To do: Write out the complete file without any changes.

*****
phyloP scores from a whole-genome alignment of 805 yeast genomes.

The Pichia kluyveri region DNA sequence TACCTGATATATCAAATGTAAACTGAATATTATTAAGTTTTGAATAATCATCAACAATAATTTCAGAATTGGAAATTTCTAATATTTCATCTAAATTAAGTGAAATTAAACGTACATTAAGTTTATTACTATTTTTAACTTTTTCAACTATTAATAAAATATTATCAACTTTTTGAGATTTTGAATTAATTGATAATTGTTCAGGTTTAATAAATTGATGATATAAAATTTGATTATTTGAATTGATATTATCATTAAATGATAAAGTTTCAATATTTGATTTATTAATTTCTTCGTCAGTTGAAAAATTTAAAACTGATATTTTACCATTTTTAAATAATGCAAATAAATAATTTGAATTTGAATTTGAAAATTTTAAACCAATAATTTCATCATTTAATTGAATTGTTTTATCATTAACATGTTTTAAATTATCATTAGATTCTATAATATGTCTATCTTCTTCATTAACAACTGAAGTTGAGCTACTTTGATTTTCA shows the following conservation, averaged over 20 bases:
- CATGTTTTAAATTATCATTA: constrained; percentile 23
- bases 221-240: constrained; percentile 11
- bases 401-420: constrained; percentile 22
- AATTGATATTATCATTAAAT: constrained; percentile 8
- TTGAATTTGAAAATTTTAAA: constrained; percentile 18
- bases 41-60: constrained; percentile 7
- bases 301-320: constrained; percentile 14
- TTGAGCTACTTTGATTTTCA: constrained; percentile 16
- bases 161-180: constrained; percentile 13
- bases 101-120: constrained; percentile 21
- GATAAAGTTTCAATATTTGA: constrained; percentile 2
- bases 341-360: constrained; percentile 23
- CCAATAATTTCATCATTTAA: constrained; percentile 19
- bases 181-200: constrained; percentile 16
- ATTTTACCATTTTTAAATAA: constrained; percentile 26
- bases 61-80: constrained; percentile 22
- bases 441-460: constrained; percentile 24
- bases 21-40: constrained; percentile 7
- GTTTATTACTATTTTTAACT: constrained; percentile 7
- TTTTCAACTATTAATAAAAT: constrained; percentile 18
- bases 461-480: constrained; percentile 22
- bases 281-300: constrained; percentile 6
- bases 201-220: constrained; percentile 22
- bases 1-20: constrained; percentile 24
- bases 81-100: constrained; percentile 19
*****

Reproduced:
phyloP scores from a whole-genome alignment of 805 yeast genomes.

The Pichia kluyveri region DNA sequence TACCTGATATATCAAATGTAAACTGAATATTATTAAGTTTTGAATAATCATCAACAATAATTTCAGAATTGGAAATTTCTAATATTTCATCTAAATTAAGTGAAATTAAACGTACATTAAGTTTATTACTATTTTTAACTTTTTCAACTATTAATAAAATATTATCAACTTTTTGAGATTTTGAATTAATTGATAATTGTTCAGGTTTAATAAATTGATGATATAAAATTTGATTATTTGAATTGATATTATCATTAAATGATAAAGTTTCAATATTTGATTTATTAATTTCTTCGTCAGTTGAAAAATTTAAAACTGATATTTTACCATTTTTAAATAATGCAAATAAATAATTTGAATTTGAATTTGAAAATTTTAAACCAATAATTTCATCATTTAATTGAATTGTTTTATCATTAACATGTTTTAAATTATCATTAGATTCTATAATATGTCTATCTTCTTCATTAACAACTGAAGTTGAGCTACTTTGATTTTCA shows the following conservation, averaged over 20 bases:
- CATGTTTTAAATTATCATTA: constrained; percentile 23
- bases 221-240: constrained; percentile 11
- bases 401-420: constrained; percentile 22
- AATTGATATTATCATTAAAT: constrained; percentile 8
- TTGAATTTGAAAATTTTAAA: constrained; percentile 18
- bases 41-60: constrained; percentile 7
- bases 301-320: constrained; percentile 14
- TTGAGCTACTTTGATTTTCA: constrained; percentile 16
- bases 161-180: constrained; percentile 13
- bases 101-120: constrained; percentile 21
- GATAAAGTTTCAATATTTGA: constrained; percentile 2
- bases 341-360: constrained; percentile 23
- CCAATAATTTCATCATTTAA: constrained; percentile 19
- bases 181-200: constrained; percentile 16
- ATTTTACCATTTTTAAATAA: constrained; percentile 26
- bases 61-80: constrained; percentile 22
- bases 441-460: constrained; percentile 24
- bases 21-40: constrained; percentile 7
- GTTTATTACTATTTTTAACT: constrained; percentile 7
- TTTTCAACTATTAATAAAAT: constrained; percentile 18
- bases 461-480: constrained; percentile 22
- bases 281-300: constrained; percentile 6
- bases 201-220: constrained; percentile 22
- bases 1-20: constrained; percentile 24
- bases 81-100: constrained; percentile 19